Whether it’s a whole fish for prosperity, spring rolls or dumplings for wealth, or sticky rice for togetherness, there are numerous foods traditionally eaten on Chinese (Lunar) New Year that are believed to bring you good luck.
An indispensable dish for Lunar New Year is longevity noodles, which are said to bring, yes ... a long life. While 'yi mein' or 'e-fu' noodles are commonly used for this dish, any long noodle like hokkien or even a rice variety will do. Just try to avoid breaking the noodle while you're cooking or serving it, which is said to bring you bad luck (and we all need all the luck we can get right now).
500g fresh Hokkien noodles
6 prawns, peeled and deveined
2 chicken thigh fillets, sliced
1 tbsp cornflour
¼ cup vegetable oil (or similar cooking oil)
2 thick sliced ginger, bruised
3 cloves garlic, roughly chopped
½ small carrot, cut into very thin matchsticks
6 thin spring onions, cut into 5cm lengths (including dark green parts)
1 cup beansprouts
½ tsp cornflour mixed with 2 tbsp cold water
¼ cup coriander leaves, to serve
2 tbsp fried shallots, to serve
1 cup chicken stock
2 tbsp dark soy sauce
¼ cup oyster sauce
¼ tsp ground white pepper
1. Pour warm water over the noodles and loosen them with your fingers. Drain and set aside. Cut through the back of the prawns almost all the way through and press down on the cut to butterfly the prawns. Toss the prawns and chicken thighs in the cornflour.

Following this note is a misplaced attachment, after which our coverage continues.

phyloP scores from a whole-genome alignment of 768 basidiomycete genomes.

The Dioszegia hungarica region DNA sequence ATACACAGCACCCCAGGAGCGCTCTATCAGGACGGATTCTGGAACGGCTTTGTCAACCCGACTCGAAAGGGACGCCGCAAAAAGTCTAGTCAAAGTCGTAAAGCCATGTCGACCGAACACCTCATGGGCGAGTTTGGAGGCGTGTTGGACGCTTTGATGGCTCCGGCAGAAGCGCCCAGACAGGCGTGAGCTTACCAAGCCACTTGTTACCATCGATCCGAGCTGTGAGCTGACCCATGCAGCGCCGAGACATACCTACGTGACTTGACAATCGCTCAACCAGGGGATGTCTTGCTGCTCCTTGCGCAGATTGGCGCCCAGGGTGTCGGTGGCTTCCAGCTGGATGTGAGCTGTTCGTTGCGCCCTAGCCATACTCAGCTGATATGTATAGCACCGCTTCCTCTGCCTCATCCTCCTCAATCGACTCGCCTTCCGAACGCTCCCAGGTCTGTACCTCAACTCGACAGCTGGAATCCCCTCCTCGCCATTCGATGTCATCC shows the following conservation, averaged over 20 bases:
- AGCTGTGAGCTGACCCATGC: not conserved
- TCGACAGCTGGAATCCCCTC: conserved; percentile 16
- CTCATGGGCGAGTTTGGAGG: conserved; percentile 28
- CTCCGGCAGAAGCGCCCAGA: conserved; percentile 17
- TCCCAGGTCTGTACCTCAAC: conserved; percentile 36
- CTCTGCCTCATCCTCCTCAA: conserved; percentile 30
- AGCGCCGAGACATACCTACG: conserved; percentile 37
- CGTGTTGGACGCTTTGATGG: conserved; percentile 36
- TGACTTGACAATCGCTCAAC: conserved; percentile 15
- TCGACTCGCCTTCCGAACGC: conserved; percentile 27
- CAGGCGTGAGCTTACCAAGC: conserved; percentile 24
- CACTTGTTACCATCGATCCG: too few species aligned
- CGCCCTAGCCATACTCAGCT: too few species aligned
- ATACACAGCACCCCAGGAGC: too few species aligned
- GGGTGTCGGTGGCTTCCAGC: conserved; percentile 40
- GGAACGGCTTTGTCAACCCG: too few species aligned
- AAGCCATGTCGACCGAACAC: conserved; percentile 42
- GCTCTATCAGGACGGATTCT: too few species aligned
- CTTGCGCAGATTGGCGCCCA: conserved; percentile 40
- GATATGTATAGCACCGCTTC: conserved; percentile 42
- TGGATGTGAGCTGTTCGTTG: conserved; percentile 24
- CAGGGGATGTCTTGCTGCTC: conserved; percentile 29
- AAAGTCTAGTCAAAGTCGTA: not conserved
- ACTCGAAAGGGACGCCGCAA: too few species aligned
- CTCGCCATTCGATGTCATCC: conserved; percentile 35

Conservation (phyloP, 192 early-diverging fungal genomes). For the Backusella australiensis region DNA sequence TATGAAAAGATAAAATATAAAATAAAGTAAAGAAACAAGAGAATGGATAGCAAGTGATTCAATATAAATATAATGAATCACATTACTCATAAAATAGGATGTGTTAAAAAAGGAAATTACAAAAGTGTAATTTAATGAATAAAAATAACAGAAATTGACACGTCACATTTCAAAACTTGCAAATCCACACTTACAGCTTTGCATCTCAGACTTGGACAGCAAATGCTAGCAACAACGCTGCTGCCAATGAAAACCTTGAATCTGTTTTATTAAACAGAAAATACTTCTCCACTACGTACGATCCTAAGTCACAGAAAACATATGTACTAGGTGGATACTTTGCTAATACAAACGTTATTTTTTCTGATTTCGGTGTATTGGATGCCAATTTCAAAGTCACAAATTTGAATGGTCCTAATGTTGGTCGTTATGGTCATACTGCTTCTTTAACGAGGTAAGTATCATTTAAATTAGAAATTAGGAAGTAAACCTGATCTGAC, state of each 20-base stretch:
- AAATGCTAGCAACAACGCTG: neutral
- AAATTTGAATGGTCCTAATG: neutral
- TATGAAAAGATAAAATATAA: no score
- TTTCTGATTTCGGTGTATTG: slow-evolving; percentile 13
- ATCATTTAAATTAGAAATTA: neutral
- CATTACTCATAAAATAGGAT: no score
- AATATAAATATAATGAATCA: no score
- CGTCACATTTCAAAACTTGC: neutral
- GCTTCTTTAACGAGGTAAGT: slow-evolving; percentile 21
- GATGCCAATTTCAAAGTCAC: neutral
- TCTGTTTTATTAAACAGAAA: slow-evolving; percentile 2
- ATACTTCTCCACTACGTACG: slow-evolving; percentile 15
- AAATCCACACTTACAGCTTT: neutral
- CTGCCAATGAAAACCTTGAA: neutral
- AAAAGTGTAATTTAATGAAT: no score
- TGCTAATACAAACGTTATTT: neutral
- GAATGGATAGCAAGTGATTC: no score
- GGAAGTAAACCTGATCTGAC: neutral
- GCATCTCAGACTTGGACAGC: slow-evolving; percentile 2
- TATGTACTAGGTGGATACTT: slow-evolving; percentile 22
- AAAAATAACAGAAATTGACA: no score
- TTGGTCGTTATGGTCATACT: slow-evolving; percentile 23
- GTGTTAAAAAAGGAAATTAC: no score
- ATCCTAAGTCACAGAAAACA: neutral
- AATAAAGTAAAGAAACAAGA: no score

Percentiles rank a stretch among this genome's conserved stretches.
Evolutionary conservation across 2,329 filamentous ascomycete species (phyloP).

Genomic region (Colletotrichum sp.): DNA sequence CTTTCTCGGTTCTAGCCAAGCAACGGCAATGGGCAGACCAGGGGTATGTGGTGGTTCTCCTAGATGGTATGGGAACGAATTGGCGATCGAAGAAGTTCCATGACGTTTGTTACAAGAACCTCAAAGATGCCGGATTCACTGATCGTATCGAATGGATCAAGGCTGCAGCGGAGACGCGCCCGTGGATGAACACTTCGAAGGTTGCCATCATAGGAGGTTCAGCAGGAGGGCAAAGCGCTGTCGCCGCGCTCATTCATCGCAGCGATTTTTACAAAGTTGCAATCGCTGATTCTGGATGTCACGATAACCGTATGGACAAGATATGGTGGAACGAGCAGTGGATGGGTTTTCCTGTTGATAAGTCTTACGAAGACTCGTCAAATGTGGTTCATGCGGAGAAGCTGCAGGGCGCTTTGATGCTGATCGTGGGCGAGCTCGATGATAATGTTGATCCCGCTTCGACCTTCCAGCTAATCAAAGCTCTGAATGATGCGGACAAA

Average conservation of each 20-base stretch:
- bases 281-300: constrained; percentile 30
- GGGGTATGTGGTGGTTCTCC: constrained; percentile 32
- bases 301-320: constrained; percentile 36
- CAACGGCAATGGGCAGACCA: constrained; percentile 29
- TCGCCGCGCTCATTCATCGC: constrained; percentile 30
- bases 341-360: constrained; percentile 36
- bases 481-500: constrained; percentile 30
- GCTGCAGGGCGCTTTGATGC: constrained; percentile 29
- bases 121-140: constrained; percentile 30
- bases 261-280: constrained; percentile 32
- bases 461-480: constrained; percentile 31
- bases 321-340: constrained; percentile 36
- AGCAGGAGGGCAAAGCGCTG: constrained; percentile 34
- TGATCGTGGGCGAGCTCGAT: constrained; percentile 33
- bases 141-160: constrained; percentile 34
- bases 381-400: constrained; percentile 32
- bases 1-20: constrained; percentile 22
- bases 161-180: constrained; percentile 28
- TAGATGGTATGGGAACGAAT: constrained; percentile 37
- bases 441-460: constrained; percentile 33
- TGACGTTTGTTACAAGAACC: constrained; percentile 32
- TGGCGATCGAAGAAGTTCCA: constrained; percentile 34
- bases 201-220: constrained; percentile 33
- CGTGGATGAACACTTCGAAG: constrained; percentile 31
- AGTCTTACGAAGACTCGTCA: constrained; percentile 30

2. Combine the ingredients for the sauce in a separate bowl.
3. Heat the oil in a wok over high heat and add the ginger and garlic, frying until fragrant. Add the chicken and prawns and fry for about 2 minutes. Add the carrot and spring onion and toss for a minute. Add the sauce ingredients and bring to the boil. Add the noodles and toss to coat in the sauce. Allow to cook for about 3 minutes until the noodles are tender. Stir through the beansprouts and the cornflour mixture until the sauce thickens. Remove from the heat and serve scattered with the coriander and fried shallots.
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